nep-cna New Economics Papers
on China
Issue of 2023‒02‒06
eleven papers chosen by
Zheng Fang
Ohio State University

  1. Opposing Firm Level Responses to the China Shock: Output Competition versus Input Supply By Philippe Aghion; Antonin Bergeaud; Matthieu Lequien; Marc Melitz; Thomas Zuber
  2. Women's Education and Fertility in China By Zhang, Zheyuan; Zhao, Zhong
  3. Child Gender and Subjective Well-being of Older Parents in China By Lei, Lei; Wu, Fengyu; Xia, Yiming
  4. How Does GVCS Participation Influence Manufacturing Productivity? The Case of China By Ping Hua
  5. International Spillover Effects of Air Pollution: Evidence from Mortality and Health Data By Seonmin Will Heo; Koichiro Ito; Rao Kotamarthi
  6. Identifying the depreciation rate of durables from marginal spending responses By Jin Cao; Chao Cui; Valeriya Dinger; Martin B. Holm; Shulong Kang
  7. FDI and sustainable development in the EU-China investment treaty: Neither high nor low, just realistic expectations By Chaisse, Julien
  8. Is Capital Account Convertibility Required for the Renminbi to Acquire Reserve Currency Status? By Barry Eichengreen; Camille Macaire; Arnaud Mehl; Eric Monnet; Alain Naef
  9. The macroeconomic effects of global supply chain disruptions By Finck, David; Tillmann, Peter
  10. Tariff Wars, Unemployment, and Income Distribution By Elias Dinopoulos; Gunnar Heins; Bulent Unel
  11. Reducing Bullying: Evidence from a Parental Involvement Program on Empathy Education By Flavio Cunha; Qinyou Hu; Yiming Xia; Naibao Zhao

  1. By: Philippe Aghion; Antonin Bergeaud; Matthieu Lequien; Marc Melitz; Thomas Zuber
    Abstract: We decompose the “China shock” into two components that induce different adjustments for firms exposed to Chinese exports: an output shock affecting firms selling goods that compete with similar imported Chinese goods, and an input supply shock affecting firms using inputs similar to the imported Chinese goods. Combining French accounting, customs, and patent information at the firm-level, we show that the output shock is detrimental to firms' sales, employment, and innovation. Moreover, this negative impact is concentrated on low-productivity firms. By contrast, we find a positive effect - although often not significant - of the input supply shock on firms' sales, employment and innovation.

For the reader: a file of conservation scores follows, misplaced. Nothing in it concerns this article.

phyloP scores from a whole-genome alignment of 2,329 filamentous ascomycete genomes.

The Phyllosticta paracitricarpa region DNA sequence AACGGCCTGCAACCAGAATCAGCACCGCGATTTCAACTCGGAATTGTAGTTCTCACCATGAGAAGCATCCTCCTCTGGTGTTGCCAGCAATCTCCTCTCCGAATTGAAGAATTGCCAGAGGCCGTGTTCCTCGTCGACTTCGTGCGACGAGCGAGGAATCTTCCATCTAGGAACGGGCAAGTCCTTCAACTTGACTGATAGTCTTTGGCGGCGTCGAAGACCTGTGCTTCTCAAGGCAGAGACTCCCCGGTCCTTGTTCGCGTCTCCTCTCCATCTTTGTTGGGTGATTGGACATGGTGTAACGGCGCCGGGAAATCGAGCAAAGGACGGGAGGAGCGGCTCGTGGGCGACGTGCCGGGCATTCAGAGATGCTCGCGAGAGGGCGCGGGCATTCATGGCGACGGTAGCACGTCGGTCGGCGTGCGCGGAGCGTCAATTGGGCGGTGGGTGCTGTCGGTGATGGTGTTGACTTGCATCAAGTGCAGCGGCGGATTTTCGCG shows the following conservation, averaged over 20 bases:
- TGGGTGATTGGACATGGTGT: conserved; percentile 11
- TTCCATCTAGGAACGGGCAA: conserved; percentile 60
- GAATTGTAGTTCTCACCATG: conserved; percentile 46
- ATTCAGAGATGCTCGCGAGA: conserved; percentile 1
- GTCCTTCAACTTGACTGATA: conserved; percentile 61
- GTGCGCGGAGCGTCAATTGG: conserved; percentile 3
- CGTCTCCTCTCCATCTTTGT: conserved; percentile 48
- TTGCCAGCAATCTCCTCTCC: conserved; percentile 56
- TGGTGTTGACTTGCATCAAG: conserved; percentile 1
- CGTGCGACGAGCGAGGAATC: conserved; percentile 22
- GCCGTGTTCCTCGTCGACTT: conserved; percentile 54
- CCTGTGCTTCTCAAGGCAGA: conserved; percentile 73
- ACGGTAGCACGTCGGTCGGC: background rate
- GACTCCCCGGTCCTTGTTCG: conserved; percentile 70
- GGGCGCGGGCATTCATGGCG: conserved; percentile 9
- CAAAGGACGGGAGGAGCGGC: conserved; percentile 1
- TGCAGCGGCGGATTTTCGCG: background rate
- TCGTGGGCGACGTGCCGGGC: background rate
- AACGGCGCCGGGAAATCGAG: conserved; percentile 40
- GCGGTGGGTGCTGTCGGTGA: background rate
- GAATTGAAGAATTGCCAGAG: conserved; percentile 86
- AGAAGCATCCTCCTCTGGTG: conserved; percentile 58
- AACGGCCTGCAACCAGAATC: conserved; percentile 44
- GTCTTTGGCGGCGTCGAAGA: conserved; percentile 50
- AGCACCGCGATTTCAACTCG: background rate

Keywords: Competition Shock, Patent, Firms, Import
    JEL: F14 O19 O31 O33 O34
    Date: 2022
  2. By: Zhang, Zheyuan (Renmin University of China); Zhao, Zhong (Renmin University of China)
    Abstract: Using data from the China Family Panel Studies, this paper exploits the Compulsory Education Law of China implemented in the 1980s to empirically examine the causal impact of women's education on fertility in rural China by difference-in-differences methods. The results show that an additional year of schooling lowered the number of children a woman would have by approximately 0.09 children, postponed the age of first childbirth by 0.7 years, and reduced the probability of having a second child or more children by 0.18 among those mothers whose first child was a girl. In addition to the income effect, these results are also partly explained by more educated women preferring quality to quantity of children, placing a greater value on leisure and no longer perceiving children as the sole focus in their lives.
    Keywords: women's education, fertility, demographic transition, compulsory education law, quality and quantity of children
    JEL: I25 J11 J13
    Date: 2023–01
  3. By: Lei, Lei; Wu, Fengyu; Xia, Yiming
    Abstract: In many societies, parents prefer sons over daughters, but the well-being effects of child gender, especially in later life, are less studied. Using the latest two waves of the China Health and Retirement Longitudinal Study (CHARLS), this paper evaluates the impacts of having daughters on older parents' subjective well-being (SWB) in China, which has a rapidly aging population and the traditional preference for sons. Studying the cohort of parents whose child gender is as good as random, we find that having more daughters promotes older parents' SWB, especially overall life satisfaction, satisfaction with health, and satisfaction with children. Our results suggest that the increase in SWB is achieved through better health, more financial support from daughters, more spending on leisure and a lower probability of working. The positive SWB effects of daughters are found to be more salient among more vulnerable groups, including those who are older, less educated, and with fewer children.